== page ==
Besides the fact that I am not a huge fan of traditional potato salad, there is one major problem with taking potato salad to cookout or picnic: it has to be kept cold.  Depending on your party location, this may not be the easiest task.  This recipe aims to solve that problem in delicious fashion.  I have never really like mayonnaise (gasp!), so traditional mayonnaise-based potato salad always turned me off regardless of its temperature.  I set out to find a way to start making a version of potato salad that I could live with, and that I wouldn't have to worry about refrigerating come party-time.  I found one on that seemed like a good place to start.  I made some tweaks and came up with perfect combination of crisp, silky, sweet, tangy and bacony deliciousness that is my roasted potato salad.  Give it a try and I promise, you'll be happy you veered from your run-of-the-mill potato mush.
1 lb. red potatoes, scrubbed and cut into 1/2 inch cubes
1 lb. sweet potatoes, scrubbed and cut into 1/2 inch cubes
9 T. plus 2 T. olive oil
3 T. white wine vinegar
2 1/2 T. Dijon mustard
1 1/2 T. honey
1/2 tsp. tabasco
9 T. olive oil
6 slices bacon, cooked crisp and crumbled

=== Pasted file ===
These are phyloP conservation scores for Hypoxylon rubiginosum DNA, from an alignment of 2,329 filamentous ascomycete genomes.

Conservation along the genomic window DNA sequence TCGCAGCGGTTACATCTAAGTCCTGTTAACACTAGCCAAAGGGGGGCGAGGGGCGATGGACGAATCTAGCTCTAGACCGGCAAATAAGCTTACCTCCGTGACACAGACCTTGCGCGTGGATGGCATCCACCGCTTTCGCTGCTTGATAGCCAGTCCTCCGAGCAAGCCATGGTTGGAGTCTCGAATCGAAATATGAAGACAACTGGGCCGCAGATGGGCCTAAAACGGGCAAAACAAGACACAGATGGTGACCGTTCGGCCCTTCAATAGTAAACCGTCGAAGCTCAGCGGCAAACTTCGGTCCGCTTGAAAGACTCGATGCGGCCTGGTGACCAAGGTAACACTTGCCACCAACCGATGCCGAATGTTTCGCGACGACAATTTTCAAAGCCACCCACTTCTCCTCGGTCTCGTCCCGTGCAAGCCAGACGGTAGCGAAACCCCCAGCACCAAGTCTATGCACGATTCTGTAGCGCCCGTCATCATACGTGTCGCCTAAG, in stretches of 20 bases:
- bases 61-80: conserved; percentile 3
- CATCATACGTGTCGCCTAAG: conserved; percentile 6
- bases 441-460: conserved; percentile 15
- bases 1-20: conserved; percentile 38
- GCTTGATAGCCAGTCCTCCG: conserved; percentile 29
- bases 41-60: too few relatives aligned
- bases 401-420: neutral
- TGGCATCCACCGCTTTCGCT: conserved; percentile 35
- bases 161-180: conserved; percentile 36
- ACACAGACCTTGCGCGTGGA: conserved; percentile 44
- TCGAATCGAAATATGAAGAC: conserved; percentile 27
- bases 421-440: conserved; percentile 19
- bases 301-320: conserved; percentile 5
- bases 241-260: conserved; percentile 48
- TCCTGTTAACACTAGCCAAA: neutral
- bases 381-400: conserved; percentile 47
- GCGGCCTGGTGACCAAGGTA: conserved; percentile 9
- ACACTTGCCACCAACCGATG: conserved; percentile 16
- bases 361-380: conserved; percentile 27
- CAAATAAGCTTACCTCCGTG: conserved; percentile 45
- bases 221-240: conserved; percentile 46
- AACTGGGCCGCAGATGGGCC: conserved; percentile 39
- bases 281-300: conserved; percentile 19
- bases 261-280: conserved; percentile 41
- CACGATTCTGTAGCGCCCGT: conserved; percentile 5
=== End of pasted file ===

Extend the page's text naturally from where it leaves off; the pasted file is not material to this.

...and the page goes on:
4 cups arugula or other favorite green, coarsely chopped
Preheat oven to 400 degrees.

Combine potatoes and sweet potatoes with 2 T. olive oil on a large rimmed baking sheet.  Sprinkle with salt and pepper.  Throw that bad boy in the oven and let 'em roast for about 15 minutes.  Give 'em a shimmy shake (i.e. turn them over) and cook for an additional 15 to 20 minutes, or until the potatoes have reached crispy perfection.  Note:  If you don't want to turn you oven to 400 because say, it's 90 degrees out or something, you could just cut the potatoes in half/quarters, brush them with olive oil, sprinkle with salt and pepper, and grill them until they are tender, then cut them into smaller pieces.  You could also peel, cut and boil them until tender, but then that just feels a little too old-fashioned doesn't it?

Whisk together the white wine vinegar, mustard, honey and Tabasco in a small bowl.  Gradually whisk in the 9 T. olive oil.  Season with salt and pepper.